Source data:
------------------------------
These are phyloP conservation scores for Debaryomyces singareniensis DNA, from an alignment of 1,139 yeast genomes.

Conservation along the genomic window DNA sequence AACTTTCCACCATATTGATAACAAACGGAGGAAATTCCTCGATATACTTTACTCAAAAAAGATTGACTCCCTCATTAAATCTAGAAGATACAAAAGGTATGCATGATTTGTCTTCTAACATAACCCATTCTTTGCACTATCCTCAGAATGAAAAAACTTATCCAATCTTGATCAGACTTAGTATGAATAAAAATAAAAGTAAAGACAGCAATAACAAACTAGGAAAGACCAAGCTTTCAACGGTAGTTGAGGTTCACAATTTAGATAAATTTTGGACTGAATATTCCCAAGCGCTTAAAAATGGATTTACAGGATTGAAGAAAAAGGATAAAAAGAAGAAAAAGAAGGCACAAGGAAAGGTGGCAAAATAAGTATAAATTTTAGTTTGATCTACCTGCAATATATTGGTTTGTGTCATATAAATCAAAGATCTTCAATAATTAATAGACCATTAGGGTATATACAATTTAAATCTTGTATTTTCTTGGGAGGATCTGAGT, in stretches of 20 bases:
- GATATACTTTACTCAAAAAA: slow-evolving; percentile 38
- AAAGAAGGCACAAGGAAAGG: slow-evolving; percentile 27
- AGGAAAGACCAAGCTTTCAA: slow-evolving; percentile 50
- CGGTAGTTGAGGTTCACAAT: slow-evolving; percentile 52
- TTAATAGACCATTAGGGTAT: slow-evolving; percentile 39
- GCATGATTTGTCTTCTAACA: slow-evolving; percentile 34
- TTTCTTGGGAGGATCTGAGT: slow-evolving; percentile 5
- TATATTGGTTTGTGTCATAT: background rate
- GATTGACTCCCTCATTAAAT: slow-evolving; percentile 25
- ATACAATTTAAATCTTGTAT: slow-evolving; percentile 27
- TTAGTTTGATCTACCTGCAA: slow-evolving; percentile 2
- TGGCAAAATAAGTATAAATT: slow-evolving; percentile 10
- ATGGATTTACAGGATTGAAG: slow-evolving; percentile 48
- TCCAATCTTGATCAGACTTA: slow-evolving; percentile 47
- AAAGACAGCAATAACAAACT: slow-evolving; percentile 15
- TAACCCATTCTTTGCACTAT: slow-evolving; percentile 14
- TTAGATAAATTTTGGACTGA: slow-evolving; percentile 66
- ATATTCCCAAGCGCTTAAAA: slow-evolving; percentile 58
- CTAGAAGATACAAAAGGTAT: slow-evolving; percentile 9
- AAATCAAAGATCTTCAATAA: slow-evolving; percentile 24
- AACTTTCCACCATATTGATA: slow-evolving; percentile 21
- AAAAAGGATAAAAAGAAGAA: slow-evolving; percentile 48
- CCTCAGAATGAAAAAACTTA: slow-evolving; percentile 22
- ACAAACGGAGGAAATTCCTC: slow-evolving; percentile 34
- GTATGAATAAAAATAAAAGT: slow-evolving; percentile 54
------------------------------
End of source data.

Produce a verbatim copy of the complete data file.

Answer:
These are phyloP conservation scores for Debaryomyces singareniensis DNA, from an alignment of 1,139 yeast genomes.

Conservation along the genomic window DNA sequence AACTTTCCACCATATTGATAACAAACGGAGGAAATTCCTCGATATACTTTACTCAAAAAAGATTGACTCCCTCATTAAATCTAGAAGATACAAAAGGTATGCATGATTTGTCTTCTAACATAACCCATTCTTTGCACTATCCTCAGAATGAAAAAACTTATCCAATCTTGATCAGACTTAGTATGAATAAAAATAAAAGTAAAGACAGCAATAACAAACTAGGAAAGACCAAGCTTTCAACGGTAGTTGAGGTTCACAATTTAGATAAATTTTGGACTGAATATTCCCAAGCGCTTAAAAATGGATTTACAGGATTGAAGAAAAAGGATAAAAAGAAGAAAAAGAAGGCACAAGGAAAGGTGGCAAAATAAGTATAAATTTTAGTTTGATCTACCTGCAATATATTGGTTTGTGTCATATAAATCAAAGATCTTCAATAATTAATAGACCATTAGGGTATATACAATTTAAATCTTGTATTTTCTTGGGAGGATCTGAGT, in stretches of 20 bases:
- GATATACTTTACTCAAAAAA: slow-evolving; percentile 38
- AAAGAAGGCACAAGGAAAGG: slow-evolving; percentile 27
- AGGAAAGACCAAGCTTTCAA: slow-evolving; percentile 50
- CGGTAGTTGAGGTTCACAAT: slow-evolving; percentile 52
- TTAATAGACCATTAGGGTAT: slow-evolving; percentile 39
- GCATGATTTGTCTTCTAACA: slow-evolving; percentile 34
- TTTCTTGGGAGGATCTGAGT: slow-evolving; percentile 5
- TATATTGGTTTGTGTCATAT: background rate
- GATTGACTCCCTCATTAAAT: slow-evolving; percentile 25
- ATACAATTTAAATCTTGTAT: slow-evolving; percentile 27
- TTAGTTTGATCTACCTGCAA: slow-evolving; percentile 2
- TGGCAAAATAAGTATAAATT: slow-evolving; percentile 10
- ATGGATTTACAGGATTGAAG: slow-evolving; percentile 48
- TCCAATCTTGATCAGACTTA: slow-evolving; percentile 47
- AAAGACAGCAATAACAAACT: slow-evolving; percentile 15
- TAACCCATTCTTTGCACTAT: slow-evolving; percentile 14
- TTAGATAAATTTTGGACTGA: slow-evolving; percentile 66
- ATATTCCCAAGCGCTTAAAA: slow-evolving; percentile 58
- CTAGAAGATACAAAAGGTAT: slow-evolving; percentile 9
- AAATCAAAGATCTTCAATAA: slow-evolving; percentile 24
- AACTTTCCACCATATTGATA: slow-evolving; percentile 21
- AAAAAGGATAAAAAGAAGAA: slow-evolving; percentile 48
- CCTCAGAATGAAAAAACTTA: slow-evolving; percentile 22
- ACAAACGGAGGAAATTCCTC: slow-evolving; percentile 34
- GTATGAATAAAAATAAAAGT: slow-evolving; percentile 54